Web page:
Oxytocin is a brain chemical known for promoting social bonding and nurturing behavior, and several studies have tested oxytocin’s potential for treating disorders such as autism – but with inconsistent results.
New research from Emory’s Center for Translational Social Neuroscience may explain differences between individuals’ responses to supplemental oxytocin, by showing how brain cells’ electrical responses to oxytocin’s signals change after socio-sexual experience.
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Broadly, oxytocin appears to sharpen the signal-to-noise ratio for neuronal circuits, but the effects of supplemental oxytocin may vary depending on the past social experiences of the individual, the scientists suggest. The results were published Feb. 1 in Current Biology.
“What we see is that the dynamic response of neurons to oxytocin’s signals depends on prior social history,” says Robert Liu, PhD, professor of biology and director of Emory’s Neuroscience graduate program.
The study was conducted in female prairie voles, rodents that form lifelong bonds with their partners, in collaboration with Larry Young’s lab at Yerkes National Primate Research Center, Emory University. Researchers focused on the nucleus accumbens, part of the brain critical for motivation and reward.
Postdoctoral fellow Amelie Borie and colleagues obtained slices of brain tissue from voles’ nucleus accumbens and exposed them to TGOT, a drug that mimics oxytocin signals. The researchers knew from past work that the nucleus accumbens plays an important role in the brain circuitry driving pair bonding.
Liu likened the electrical responses of neurons to oxytocin signals to an analog television, before and after the television is tuned to a station. Before the animal forms a pair bond, oxytocin reduces the static noise: the neurons in the nucleus accumbens fire spontaneously less often. But after an animal has been exposed to a partner, it increases the clarity of the signal from the station: the neurons gradually fire with greater strength – but only when electrically triggered.
Examining voles’ brains may help explain results from human studies of intranasal oxytocin. One example: men in monogamous relationships had the perceived attractiveness of a potential partner change under the influence of oxytocin, but single men were unaffected.
Most studies on the effect of supplemental oxytocin in humans account for differences based on variations in receptor density – that is, some people’s brain cells may be more sensitive to oxytocin. But these results show that the neural response to oxytocin itself changes in character after long-term social experience.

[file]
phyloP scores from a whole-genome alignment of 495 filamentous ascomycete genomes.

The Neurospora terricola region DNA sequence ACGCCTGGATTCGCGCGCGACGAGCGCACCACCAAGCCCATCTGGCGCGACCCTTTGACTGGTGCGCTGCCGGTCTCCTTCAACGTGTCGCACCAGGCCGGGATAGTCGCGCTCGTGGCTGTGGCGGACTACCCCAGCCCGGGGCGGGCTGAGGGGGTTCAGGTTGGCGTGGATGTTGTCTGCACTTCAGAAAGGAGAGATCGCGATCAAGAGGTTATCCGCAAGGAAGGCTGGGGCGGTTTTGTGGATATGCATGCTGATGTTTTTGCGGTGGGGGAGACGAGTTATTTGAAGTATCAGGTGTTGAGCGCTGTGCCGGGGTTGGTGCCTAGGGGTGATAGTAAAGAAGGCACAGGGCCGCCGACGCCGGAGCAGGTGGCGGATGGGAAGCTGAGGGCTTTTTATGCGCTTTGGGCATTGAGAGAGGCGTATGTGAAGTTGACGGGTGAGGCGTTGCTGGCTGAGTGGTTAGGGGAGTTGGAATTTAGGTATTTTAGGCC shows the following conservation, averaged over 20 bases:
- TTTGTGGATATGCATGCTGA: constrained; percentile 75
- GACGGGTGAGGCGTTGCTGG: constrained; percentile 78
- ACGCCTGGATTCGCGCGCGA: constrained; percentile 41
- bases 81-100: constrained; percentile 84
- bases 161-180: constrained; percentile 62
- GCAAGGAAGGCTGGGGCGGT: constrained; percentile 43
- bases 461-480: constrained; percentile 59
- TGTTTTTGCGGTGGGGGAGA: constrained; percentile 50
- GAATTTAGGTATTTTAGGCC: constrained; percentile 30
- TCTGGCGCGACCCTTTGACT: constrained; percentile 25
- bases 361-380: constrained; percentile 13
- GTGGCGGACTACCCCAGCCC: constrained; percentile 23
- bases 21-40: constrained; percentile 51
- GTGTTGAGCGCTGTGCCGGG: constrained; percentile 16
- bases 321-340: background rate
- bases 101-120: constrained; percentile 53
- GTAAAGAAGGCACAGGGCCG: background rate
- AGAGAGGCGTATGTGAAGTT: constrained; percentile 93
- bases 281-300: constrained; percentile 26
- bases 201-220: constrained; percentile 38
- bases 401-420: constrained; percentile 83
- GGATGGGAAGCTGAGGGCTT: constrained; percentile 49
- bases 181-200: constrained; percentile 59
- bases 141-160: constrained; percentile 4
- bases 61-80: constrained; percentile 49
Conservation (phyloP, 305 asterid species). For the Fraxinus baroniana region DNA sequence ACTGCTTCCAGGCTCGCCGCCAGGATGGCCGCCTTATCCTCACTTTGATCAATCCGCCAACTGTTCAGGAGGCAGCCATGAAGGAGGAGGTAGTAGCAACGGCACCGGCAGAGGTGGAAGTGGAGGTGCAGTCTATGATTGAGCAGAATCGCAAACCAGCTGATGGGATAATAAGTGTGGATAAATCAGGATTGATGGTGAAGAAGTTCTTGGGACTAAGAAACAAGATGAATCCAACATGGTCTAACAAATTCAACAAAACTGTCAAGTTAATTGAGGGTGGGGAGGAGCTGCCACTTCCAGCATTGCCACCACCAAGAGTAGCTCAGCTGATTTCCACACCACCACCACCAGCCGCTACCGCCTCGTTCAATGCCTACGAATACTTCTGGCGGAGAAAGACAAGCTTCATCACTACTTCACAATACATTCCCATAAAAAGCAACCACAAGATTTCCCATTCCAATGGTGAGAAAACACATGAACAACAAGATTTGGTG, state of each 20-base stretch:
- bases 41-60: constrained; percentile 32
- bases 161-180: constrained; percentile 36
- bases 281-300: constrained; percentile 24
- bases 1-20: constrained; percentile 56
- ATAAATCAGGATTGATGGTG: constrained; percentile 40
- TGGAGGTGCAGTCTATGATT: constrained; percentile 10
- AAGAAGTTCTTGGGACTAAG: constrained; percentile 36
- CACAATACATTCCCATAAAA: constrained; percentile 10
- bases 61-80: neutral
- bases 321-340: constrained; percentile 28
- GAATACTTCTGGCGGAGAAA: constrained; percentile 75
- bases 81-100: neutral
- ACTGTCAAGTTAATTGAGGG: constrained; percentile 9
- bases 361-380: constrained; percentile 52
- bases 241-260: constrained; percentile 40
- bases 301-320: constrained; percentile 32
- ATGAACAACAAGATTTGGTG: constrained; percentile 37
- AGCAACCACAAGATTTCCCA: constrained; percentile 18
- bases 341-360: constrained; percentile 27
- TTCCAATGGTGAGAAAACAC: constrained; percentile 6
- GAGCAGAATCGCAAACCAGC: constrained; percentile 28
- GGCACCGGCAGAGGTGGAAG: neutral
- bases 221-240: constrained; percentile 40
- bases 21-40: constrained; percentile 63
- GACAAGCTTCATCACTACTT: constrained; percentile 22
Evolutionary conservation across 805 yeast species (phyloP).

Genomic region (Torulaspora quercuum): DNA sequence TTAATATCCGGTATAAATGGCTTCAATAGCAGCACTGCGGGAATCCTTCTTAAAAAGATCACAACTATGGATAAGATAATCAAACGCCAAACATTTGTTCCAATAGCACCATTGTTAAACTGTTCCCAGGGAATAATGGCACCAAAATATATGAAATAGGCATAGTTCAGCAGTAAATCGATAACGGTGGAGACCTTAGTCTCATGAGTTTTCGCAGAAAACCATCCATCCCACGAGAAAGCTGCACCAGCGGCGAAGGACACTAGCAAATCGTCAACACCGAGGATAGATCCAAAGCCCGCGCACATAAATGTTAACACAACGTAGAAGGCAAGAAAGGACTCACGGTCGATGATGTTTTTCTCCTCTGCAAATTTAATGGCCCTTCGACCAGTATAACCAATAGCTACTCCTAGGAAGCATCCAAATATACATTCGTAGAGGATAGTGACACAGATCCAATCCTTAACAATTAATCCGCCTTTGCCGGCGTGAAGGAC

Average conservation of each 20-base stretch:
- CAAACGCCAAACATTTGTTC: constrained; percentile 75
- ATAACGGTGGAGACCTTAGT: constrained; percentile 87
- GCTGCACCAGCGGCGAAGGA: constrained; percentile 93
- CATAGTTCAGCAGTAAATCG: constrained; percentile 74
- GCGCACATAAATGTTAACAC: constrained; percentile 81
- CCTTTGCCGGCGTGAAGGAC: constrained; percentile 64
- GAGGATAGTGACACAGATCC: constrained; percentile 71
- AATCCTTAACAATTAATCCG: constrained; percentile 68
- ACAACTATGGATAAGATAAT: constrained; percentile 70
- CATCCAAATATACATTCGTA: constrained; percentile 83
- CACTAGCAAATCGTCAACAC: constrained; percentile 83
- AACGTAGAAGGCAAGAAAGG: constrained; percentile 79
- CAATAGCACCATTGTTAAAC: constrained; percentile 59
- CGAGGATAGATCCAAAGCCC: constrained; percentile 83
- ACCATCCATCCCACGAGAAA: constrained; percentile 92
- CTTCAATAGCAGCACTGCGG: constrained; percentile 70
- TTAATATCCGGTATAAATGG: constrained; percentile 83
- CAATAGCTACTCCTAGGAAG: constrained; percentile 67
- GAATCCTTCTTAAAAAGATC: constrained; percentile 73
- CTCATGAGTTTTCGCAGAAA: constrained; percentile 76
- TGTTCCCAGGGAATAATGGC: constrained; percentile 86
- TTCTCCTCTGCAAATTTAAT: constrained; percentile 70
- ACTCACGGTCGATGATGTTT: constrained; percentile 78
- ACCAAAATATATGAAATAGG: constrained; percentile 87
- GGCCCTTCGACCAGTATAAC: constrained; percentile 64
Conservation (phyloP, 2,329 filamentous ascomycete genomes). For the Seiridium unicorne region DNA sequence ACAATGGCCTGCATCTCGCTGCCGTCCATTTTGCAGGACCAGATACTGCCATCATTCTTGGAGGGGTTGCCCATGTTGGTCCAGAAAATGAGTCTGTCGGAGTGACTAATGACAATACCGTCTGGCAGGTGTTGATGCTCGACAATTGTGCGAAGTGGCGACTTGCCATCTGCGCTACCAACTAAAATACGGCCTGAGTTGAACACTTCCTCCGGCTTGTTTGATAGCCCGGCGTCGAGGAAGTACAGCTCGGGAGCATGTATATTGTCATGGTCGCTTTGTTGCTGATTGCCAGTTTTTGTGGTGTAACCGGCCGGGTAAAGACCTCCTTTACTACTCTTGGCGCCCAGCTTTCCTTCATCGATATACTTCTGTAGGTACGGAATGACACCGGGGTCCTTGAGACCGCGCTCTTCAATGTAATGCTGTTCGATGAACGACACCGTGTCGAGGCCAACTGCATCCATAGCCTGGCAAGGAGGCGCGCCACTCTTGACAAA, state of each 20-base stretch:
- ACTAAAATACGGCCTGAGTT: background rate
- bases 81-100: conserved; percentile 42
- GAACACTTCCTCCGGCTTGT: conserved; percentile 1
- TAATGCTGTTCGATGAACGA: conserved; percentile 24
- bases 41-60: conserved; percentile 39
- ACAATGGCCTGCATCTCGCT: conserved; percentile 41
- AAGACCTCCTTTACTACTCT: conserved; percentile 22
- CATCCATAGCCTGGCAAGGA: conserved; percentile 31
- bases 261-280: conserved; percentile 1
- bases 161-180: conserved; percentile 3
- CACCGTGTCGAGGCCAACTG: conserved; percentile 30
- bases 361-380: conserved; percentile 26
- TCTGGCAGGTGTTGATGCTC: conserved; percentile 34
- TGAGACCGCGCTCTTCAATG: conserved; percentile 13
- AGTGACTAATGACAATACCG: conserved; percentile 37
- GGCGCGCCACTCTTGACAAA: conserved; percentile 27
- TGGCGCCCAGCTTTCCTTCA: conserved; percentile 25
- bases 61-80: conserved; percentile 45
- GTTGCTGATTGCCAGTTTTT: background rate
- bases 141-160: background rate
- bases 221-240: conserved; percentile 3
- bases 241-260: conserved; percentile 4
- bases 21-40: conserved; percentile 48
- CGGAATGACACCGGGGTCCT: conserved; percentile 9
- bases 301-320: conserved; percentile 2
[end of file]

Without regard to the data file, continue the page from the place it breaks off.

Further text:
“In the context of pair bonding, we didn’t have much of a picture of what oxytocin does at the electrophysiological level,” Liu says.
What was unexpected, he says, was how oxytocin signals become coupled to endocannabinoids, molecules produced within the brain that resemble the psychoactive substances found in cannabis products now on sale at the local CBD oil UK store. The scientists could interfere with some aspects of pair interactions in prairie voles by blocking endocannabinoids pharmacologically.
In female prairie voles that have already formed pair bonds, blocking endocannabinoid signals increases the likelihood that the vole will display a sign of rejection – defensive upright posture – in the presence of their partner, but not toward a stranger. However, the pair-bonded animals still spent more time with the partner than a stranger.
“We don’t know if they think the partner looks more like a stranger,” Liu says. “But their reaction is more like that of a stranger. It shows that endocannabinoid signaling is modulating defensive interactions, rather than pair bonding itself.”
Focusing on subtle interactions such as defensive posture – rather than physical proximity, a coarser gauge of pair bonding — could help scientists understand brain circuitry underlying social behaviors, he adds. Whether similar effects of oxytocin can be seen in male voles is still under investigation.
The research was supported by the National Institute for Mental Health (R01MH115831, P50MH100023) and the NIH Director’s Office of Research Infrastructure Programs (Primate centers, P51OD011132).
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